Crews are now in the process of cleaning up after a train containing highly flammable ethanol derailed near Spartanburg early Friday morning.

Spartanburg Fire Department officials say the 90-car CSX train had left Pelzer and was on its way to Decatur, Illinois when three of its cars left the track around 1:30 a.m. near downtown Spartanburg between W. Main Street and Henry Street. Hazmat crews have closed off the area, but say none of the cars are leaking at this time.

No one was injured and no evacuations have been ordered at this time. Fire Chief Marion Blackwell said the situation could have been much more serious.

“We could have had a spill, a release of the product from the container, we could have had a fire,” he told reporters on the scene. “A lot of things could have went wrong and didn’t. We’re very fortunate.”

CSX officials said they are investigating the cause of the accident.

The hazmat crews are keeping an eye on the overturned cars’ pressure valves. CSX is sending a second train to haul off the remaining undamaged cars.

Ed Jenson contributed to this report

Deal reached to eventually reopen Myrtle Beach region’s only rail line

Carolina_Southern_RailroadIt has been three years since the Carolina Southern Railroad halted operations in the Pee Dee, cutting off the Myrtle Beach area’s only rail access to the outside world. But local officials say a new settlement clears the way to eventually resume service once again.

Carolina Southern halted operations along 93 miles of rail in 2011, after the Federal Rail Administration declared some of its bridges unsafe for travel. Owner Ken Pippin had said his company could not afford the necessary repairs and failed in its application for federal grant funds.

As a result, officials in Marion, Horry, and Columbus, NC counties saw their region’s fledgling industrial sector suffer from no rail access. Manufacturers had to use less cost-effective trucks to move cargo, according to former Myrtle Beach Regional Economic Development Council chair Doug Wendel.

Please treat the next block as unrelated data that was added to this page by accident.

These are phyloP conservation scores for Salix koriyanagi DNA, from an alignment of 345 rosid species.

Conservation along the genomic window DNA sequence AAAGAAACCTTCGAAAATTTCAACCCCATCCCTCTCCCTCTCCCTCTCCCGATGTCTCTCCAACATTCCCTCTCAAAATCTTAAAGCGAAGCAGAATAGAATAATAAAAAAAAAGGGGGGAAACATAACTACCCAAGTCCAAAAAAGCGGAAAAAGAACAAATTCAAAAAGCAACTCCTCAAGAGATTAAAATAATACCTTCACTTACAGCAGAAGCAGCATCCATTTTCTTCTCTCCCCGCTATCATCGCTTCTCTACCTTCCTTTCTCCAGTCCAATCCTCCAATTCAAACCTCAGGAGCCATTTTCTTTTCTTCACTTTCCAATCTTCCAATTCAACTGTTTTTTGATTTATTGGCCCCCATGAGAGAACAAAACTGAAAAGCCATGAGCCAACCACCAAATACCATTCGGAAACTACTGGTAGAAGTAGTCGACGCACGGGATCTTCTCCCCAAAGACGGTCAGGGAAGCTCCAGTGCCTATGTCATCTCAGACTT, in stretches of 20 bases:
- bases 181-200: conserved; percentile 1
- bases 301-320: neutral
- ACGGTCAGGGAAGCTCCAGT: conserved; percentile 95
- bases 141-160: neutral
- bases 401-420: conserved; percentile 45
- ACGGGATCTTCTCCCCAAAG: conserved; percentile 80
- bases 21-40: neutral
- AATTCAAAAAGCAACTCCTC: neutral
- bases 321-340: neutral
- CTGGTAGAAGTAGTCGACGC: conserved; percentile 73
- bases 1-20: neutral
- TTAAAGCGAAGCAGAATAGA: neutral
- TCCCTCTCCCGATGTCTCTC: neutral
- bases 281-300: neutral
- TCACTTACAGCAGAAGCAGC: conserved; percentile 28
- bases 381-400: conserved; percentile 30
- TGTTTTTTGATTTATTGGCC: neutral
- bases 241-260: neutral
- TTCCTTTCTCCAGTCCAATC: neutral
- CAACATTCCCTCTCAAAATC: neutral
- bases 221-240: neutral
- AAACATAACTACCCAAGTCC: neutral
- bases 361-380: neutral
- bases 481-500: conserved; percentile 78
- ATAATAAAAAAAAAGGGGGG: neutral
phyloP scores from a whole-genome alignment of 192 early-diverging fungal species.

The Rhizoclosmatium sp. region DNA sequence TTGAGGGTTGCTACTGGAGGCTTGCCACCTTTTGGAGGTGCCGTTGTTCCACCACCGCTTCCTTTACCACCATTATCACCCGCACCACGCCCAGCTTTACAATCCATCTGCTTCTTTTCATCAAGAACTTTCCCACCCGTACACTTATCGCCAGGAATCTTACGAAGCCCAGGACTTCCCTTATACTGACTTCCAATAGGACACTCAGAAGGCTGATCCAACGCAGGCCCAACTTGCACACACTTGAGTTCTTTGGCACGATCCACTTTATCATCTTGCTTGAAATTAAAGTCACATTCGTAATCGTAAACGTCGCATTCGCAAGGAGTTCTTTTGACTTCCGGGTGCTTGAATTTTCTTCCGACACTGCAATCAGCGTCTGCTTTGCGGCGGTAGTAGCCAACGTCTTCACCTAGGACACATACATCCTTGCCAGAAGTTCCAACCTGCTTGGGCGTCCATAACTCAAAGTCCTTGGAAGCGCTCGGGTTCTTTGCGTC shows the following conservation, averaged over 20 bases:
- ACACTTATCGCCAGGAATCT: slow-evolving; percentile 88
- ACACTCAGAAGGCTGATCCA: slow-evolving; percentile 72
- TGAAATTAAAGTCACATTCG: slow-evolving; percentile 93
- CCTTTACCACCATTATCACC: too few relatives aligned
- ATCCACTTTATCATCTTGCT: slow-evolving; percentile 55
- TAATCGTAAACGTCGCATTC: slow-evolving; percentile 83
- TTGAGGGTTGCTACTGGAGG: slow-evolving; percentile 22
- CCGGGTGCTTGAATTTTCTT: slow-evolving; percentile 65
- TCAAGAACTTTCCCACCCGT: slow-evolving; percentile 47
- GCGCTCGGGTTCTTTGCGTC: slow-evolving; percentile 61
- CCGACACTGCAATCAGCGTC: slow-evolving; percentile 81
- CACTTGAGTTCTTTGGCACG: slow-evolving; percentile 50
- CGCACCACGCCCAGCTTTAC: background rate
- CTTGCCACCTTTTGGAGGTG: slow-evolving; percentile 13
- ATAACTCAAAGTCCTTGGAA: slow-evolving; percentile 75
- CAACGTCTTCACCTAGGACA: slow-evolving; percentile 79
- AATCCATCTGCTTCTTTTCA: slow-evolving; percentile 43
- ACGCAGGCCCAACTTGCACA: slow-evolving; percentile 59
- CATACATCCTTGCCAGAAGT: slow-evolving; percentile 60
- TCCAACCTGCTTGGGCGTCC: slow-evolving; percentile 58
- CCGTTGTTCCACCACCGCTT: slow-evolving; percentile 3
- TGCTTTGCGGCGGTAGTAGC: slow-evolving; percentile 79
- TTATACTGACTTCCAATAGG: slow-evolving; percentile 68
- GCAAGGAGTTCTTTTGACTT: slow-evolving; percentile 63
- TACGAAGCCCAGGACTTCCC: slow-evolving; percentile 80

“Railway is very critical to attract manufacturing organizations… that they can ship raw materials in (and) finished products out in a very cost-effective and efficient manner,” he said.

[Read more...]

Sheheen’s road funding proposal rejects gas tax


State Sen. Vincent Sheheen, D-Kershaw

State Sen. Vincent Sheheen, D-Kershaw

Democratic candidate for governor Vincent Sheheen said Tuesday that he does not think South Carolina should increase its gas tax to pay for badly-needed road repairs. Instead he is pushing a plan that would borrow about $500 million and redirect millions more from elsewhere in the state budget.

Sheheen released his plan to improve South Carolina roads on Tuesday, basing it partly off recommendations he previously made in his book “The Right Way.” The proposal calls for the state to issue an estimated $500 million in bonds to pay for immediate work. It also calls on the legislature to dedicate five percent of the general fund budget on top of the approximately $500 million it collects in gas tax revenue each year. Sheheen said he also wants state officials to consider other means to expand funding, including possible tolls to repair and widen Interstate 95, or a new tax on out-of-state trucks that travel South Carolina highways.

But he rejected any increase to South Carolina’s lowest-in-the-nation 17-cent fuel tax. “The gas tax is a declining source of revenue,” he told reporters, adding that vehicles are becoming more fuel-efficient. “It’s why we’re in the mess we’re in now, because we solely rely on it. If all we do is rely on the gas tax, we’ll be right back having this discussion five years from now (or) ten years from now.”

Sheheen is challenging Republican Gov. Nikki Haley, who has previously said she will propose a plan to increase road funding when state legislators return in January.

[Read more...]